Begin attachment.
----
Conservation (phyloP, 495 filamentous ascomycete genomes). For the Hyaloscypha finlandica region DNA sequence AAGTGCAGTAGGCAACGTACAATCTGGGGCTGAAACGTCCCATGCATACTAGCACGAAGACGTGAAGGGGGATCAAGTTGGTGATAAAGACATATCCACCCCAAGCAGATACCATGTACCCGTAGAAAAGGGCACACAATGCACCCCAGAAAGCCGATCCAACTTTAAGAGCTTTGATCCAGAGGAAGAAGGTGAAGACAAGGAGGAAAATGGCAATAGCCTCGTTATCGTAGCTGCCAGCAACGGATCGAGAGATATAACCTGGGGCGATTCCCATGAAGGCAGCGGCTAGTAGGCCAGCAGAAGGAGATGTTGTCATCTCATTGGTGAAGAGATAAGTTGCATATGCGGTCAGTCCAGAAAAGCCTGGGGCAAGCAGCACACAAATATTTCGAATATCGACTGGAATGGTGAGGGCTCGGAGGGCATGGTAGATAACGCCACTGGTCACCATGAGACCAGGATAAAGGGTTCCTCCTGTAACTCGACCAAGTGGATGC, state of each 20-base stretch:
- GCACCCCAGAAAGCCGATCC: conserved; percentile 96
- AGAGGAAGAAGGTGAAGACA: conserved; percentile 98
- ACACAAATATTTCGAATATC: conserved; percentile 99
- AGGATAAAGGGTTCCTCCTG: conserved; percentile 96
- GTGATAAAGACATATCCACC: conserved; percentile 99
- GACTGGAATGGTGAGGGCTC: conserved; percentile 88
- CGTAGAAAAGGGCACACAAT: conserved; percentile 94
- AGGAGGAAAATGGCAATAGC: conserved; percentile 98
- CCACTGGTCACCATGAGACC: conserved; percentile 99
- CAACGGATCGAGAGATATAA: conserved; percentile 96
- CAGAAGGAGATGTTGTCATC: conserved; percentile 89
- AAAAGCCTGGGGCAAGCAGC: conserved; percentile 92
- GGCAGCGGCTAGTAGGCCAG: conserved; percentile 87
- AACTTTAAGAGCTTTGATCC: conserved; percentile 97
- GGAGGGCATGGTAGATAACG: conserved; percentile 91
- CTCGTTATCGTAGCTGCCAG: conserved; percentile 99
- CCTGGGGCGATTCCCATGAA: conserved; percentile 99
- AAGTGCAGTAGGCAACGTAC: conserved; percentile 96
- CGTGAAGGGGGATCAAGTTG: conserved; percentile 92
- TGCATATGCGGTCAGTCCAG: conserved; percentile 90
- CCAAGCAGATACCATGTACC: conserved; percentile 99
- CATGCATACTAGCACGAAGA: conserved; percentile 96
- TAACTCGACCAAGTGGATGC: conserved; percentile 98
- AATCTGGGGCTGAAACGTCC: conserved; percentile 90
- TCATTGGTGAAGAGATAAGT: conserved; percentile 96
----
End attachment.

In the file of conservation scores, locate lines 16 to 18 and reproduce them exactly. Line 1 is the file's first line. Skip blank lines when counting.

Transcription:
- GGAGGGCATGGTAGATAACG: conserved; percentile 91
- CTCGTTATCGTAGCTGCCAG: conserved; percentile 99
- CCTGGGGCGATTCCCATGAA: conserved; percentile 99